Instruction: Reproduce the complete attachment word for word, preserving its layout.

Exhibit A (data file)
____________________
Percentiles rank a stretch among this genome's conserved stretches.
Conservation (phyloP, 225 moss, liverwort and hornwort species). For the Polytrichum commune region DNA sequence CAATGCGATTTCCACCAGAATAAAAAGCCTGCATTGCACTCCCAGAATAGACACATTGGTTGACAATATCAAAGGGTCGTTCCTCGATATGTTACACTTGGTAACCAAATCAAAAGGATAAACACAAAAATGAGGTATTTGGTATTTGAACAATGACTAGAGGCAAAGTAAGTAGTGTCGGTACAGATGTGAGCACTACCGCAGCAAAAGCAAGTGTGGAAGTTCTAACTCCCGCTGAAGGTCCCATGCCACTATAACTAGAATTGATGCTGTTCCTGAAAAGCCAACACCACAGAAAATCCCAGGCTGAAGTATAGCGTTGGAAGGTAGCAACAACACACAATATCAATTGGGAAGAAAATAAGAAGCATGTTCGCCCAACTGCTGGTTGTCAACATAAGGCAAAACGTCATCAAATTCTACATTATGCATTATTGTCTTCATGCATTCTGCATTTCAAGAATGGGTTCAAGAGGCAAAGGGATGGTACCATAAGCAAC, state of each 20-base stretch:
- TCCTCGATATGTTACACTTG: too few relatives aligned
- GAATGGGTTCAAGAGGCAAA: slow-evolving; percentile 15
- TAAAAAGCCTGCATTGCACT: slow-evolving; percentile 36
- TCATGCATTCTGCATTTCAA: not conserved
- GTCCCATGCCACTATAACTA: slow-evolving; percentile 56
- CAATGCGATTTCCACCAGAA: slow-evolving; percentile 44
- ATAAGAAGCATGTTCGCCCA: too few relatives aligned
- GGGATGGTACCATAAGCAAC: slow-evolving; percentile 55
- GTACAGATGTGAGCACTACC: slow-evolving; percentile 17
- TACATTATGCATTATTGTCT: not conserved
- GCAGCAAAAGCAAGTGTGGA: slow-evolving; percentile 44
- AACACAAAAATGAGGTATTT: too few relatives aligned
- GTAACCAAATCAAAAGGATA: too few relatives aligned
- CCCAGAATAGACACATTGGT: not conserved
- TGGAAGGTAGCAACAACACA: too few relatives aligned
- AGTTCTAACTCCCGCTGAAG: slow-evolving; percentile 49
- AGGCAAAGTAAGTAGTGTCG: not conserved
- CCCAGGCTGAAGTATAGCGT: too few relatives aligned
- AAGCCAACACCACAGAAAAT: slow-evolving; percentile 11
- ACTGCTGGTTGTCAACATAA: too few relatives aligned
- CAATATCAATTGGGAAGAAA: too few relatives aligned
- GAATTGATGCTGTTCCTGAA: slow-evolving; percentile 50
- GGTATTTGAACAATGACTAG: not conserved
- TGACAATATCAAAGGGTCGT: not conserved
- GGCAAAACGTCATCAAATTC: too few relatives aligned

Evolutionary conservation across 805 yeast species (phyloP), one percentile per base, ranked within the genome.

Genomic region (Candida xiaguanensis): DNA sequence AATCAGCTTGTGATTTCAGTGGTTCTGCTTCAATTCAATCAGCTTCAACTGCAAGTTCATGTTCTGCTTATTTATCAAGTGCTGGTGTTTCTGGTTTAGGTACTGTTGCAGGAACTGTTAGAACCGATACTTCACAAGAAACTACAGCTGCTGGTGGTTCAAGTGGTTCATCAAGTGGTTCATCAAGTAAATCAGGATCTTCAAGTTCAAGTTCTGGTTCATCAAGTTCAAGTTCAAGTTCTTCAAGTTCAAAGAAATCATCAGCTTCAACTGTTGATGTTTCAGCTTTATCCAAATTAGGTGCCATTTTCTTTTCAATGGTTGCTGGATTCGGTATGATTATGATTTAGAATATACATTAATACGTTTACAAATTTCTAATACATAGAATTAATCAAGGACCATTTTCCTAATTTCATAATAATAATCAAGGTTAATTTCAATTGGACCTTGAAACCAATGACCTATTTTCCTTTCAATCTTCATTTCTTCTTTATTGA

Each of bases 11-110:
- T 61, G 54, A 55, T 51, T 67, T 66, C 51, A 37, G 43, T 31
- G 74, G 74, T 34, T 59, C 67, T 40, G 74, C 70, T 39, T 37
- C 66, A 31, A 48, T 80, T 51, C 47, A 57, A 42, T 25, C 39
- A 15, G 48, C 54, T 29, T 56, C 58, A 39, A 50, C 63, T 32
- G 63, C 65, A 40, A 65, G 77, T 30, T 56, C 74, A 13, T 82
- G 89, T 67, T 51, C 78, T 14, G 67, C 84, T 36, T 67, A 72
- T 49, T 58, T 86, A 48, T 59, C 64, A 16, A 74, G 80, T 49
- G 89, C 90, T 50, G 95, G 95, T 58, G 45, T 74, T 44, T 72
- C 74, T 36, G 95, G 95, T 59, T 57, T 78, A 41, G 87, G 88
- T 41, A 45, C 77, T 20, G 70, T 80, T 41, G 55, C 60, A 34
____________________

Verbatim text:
Percentiles rank a stretch among this genome's conserved stretches.
Conservation (phyloP, 225 moss, liverwort and hornwort species). For the Polytrichum commune region DNA sequence CAATGCGATTTCCACCAGAATAAAAAGCCTGCATTGCACTCCCAGAATAGACACATTGGTTGACAATATCAAAGGGTCGTTCCTCGATATGTTACACTTGGTAACCAAATCAAAAGGATAAACACAAAAATGAGGTATTTGGTATTTGAACAATGACTAGAGGCAAAGTAAGTAGTGTCGGTACAGATGTGAGCACTACCGCAGCAAAAGCAAGTGTGGAAGTTCTAACTCCCGCTGAAGGTCCCATGCCACTATAACTAGAATTGATGCTGTTCCTGAAAAGCCAACACCACAGAAAATCCCAGGCTGAAGTATAGCGTTGGAAGGTAGCAACAACACACAATATCAATTGGGAAGAAAATAAGAAGCATGTTCGCCCAACTGCTGGTTGTCAACATAAGGCAAAACGTCATCAAATTCTACATTATGCATTATTGTCTTCATGCATTCTGCATTTCAAGAATGGGTTCAAGAGGCAAAGGGATGGTACCATAAGCAAC, state of each 20-base stretch:
- TCCTCGATATGTTACACTTG: too few relatives aligned
- GAATGGGTTCAAGAGGCAAA: slow-evolving; percentile 15
- TAAAAAGCCTGCATTGCACT: slow-evolving; percentile 36
- TCATGCATTCTGCATTTCAA: not conserved
- GTCCCATGCCACTATAACTA: slow-evolving; percentile 56
- CAATGCGATTTCCACCAGAA: slow-evolving; percentile 44
- ATAAGAAGCATGTTCGCCCA: too few relatives aligned
- GGGATGGTACCATAAGCAAC: slow-evolving; percentile 55
- GTACAGATGTGAGCACTACC: slow-evolving; percentile 17
- TACATTATGCATTATTGTCT: not conserved
- GCAGCAAAAGCAAGTGTGGA: slow-evolving; percentile 44
- AACACAAAAATGAGGTATTT: too few relatives aligned
- GTAACCAAATCAAAAGGATA: too few relatives aligned
- CCCAGAATAGACACATTGGT: not conserved
- TGGAAGGTAGCAACAACACA: too few relatives aligned
- AGTTCTAACTCCCGCTGAAG: slow-evolving; percentile 49
- AGGCAAAGTAAGTAGTGTCG: not conserved
- CCCAGGCTGAAGTATAGCGT: too few relatives aligned
- AAGCCAACACCACAGAAAAT: slow-evolving; percentile 11
- ACTGCTGGTTGTCAACATAA: too few relatives aligned
- CAATATCAATTGGGAAGAAA: too few relatives aligned
- GAATTGATGCTGTTCCTGAA: slow-evolving; percentile 50
- GGTATTTGAACAATGACTAG: not conserved
- TGACAATATCAAAGGGTCGT: not conserved
- GGCAAAACGTCATCAAATTC: too few relatives aligned

Evolutionary conservation across 805 yeast species (phyloP), one percentile per base, ranked within the genome.

Genomic region (Candida xiaguanensis): DNA sequence AATCAGCTTGTGATTTCAGTGGTTCTGCTTCAATTCAATCAGCTTCAACTGCAAGTTCATGTTCTGCTTATTTATCAAGTGCTGGTGTTTCTGGTTTAGGTACTGTTGCAGGAACTGTTAGAACCGATACTTCACAAGAAACTACAGCTGCTGGTGGTTCAAGTGGTTCATCAAGTGGTTCATCAAGTAAATCAGGATCTTCAAGTTCAAGTTCTGGTTCATCAAGTTCAAGTTCAAGTTCTTCAAGTTCAAAGAAATCATCAGCTTCAACTGTTGATGTTTCAGCTTTATCCAAATTAGGTGCCATTTTCTTTTCAATGGTTGCTGGATTCGGTATGATTATGATTTAGAATATACATTAATACGTTTACAAATTTCTAATACATAGAATTAATCAAGGACCATTTTCCTAATTTCATAATAATAATCAAGGTTAATTTCAATTGGACCTTGAAACCAATGACCTATTTTCCTTTCAATCTTCATTTCTTCTTTATTGA

Each of bases 11-110:
- T 61, G 54, A 55, T 51, T 67, T 66, C 51, A 37, G 43, T 31
- G 74, G 74, T 34, T 59, C 67, T 40, G 74, C 70, T 39, T 37
- C 66, A 31, A 48, T 80, T 51, C 47, A 57, A 42, T 25, C 39
- A 15, G 48, C 54, T 29, T 56, C 58, A 39, A 50, C 63, T 32
- G 63, C 65, A 40, A 65, G 77, T 30, T 56, C 74, A 13, T 82
- G 89, T 67, T 51, C 78, T 14, G 67, C 84, T 36, T 67, A 72
- T 49, T 58, T 86, A 48, T 59, C 64, A 16, A 74, G 80, T 49
- G 89, C 90, T 50, G 95, G 95, T 58, G 45, T 74, T 44, T 72
- C 74, T 36, G 95, G 95, T 59, T 57, T 78, A 41, G 87, G 88
- T 41, A 45, C 77, T 20, G 70, T 80, T 41, G 55, C 60, A 34